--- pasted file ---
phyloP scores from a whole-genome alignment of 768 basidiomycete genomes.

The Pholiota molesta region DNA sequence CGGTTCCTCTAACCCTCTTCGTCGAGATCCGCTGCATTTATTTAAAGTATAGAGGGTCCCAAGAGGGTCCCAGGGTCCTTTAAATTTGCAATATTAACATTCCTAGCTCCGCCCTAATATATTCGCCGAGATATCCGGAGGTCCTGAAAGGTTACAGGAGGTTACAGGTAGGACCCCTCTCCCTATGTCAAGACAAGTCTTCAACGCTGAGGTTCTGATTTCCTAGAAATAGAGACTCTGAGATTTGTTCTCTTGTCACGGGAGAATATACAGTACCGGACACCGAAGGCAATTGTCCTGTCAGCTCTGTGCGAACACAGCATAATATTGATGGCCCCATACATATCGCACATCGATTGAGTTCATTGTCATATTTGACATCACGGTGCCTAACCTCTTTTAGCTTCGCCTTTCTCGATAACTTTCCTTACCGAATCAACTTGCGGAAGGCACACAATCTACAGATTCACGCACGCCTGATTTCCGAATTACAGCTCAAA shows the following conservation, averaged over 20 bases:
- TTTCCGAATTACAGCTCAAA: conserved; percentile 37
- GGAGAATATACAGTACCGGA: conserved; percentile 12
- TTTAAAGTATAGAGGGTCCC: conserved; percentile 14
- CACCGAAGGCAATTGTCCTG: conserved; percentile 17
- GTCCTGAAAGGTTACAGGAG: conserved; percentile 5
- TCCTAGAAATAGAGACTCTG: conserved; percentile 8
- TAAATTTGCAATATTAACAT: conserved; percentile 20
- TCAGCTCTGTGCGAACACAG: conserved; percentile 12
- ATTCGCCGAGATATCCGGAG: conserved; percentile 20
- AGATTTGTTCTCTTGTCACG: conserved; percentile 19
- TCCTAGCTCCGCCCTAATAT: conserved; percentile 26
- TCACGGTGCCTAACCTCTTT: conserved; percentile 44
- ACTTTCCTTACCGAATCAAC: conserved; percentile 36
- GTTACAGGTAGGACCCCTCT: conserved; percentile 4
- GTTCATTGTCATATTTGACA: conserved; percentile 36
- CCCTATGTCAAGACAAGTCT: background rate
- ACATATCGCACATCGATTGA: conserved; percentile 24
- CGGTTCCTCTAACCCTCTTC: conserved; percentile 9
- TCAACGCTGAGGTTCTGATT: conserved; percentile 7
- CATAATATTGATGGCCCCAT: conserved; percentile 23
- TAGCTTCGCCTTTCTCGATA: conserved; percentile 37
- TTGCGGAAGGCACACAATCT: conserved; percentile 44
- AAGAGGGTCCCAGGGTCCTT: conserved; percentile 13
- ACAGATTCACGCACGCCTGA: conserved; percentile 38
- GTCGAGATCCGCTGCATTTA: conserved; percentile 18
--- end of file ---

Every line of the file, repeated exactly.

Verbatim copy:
phyloP scores from a whole-genome alignment of 768 basidiomycete genomes.

The Pholiota molesta region DNA sequence CGGTTCCTCTAACCCTCTTCGTCGAGATCCGCTGCATTTATTTAAAGTATAGAGGGTCCCAAGAGGGTCCCAGGGTCCTTTAAATTTGCAATATTAACATTCCTAGCTCCGCCCTAATATATTCGCCGAGATATCCGGAGGTCCTGAAAGGTTACAGGAGGTTACAGGTAGGACCCCTCTCCCTATGTCAAGACAAGTCTTCAACGCTGAGGTTCTGATTTCCTAGAAATAGAGACTCTGAGATTTGTTCTCTTGTCACGGGAGAATATACAGTACCGGACACCGAAGGCAATTGTCCTGTCAGCTCTGTGCGAACACAGCATAATATTGATGGCCCCATACATATCGCACATCGATTGAGTTCATTGTCATATTTGACATCACGGTGCCTAACCTCTTTTAGCTTCGCCTTTCTCGATAACTTTCCTTACCGAATCAACTTGCGGAAGGCACACAATCTACAGATTCACGCACGCCTGATTTCCGAATTACAGCTCAAA shows the following conservation, averaged over 20 bases:
- TTTCCGAATTACAGCTCAAA: conserved; percentile 37
- GGAGAATATACAGTACCGGA: conserved; percentile 12
- TTTAAAGTATAGAGGGTCCC: conserved; percentile 14
- CACCGAAGGCAATTGTCCTG: conserved; percentile 17
- GTCCTGAAAGGTTACAGGAG: conserved; percentile 5
- TCCTAGAAATAGAGACTCTG: conserved; percentile 8
- TAAATTTGCAATATTAACAT: conserved; percentile 20
- TCAGCTCTGTGCGAACACAG: conserved; percentile 12
- ATTCGCCGAGATATCCGGAG: conserved; percentile 20
- AGATTTGTTCTCTTGTCACG: conserved; percentile 19
- TCCTAGCTCCGCCCTAATAT: conserved; percentile 26
- TCACGGTGCCTAACCTCTTT: conserved; percentile 44
- ACTTTCCTTACCGAATCAAC: conserved; percentile 36
- GTTACAGGTAGGACCCCTCT: conserved; percentile 4
- GTTCATTGTCATATTTGACA: conserved; percentile 36
- CCCTATGTCAAGACAAGTCT: background rate
- ACATATCGCACATCGATTGA: conserved; percentile 24
- CGGTTCCTCTAACCCTCTTC: conserved; percentile 9
- TCAACGCTGAGGTTCTGATT: conserved; percentile 7
- CATAATATTGATGGCCCCAT: conserved; percentile 23
- TAGCTTCGCCTTTCTCGATA: conserved; percentile 37
- TTGCGGAAGGCACACAATCT: conserved; percentile 44
- AAGAGGGTCCCAGGGTCCTT: conserved; percentile 13
- ACAGATTCACGCACGCCTGA: conserved; percentile 38
- GTCGAGATCCGCTGCATTTA: conserved; percentile 18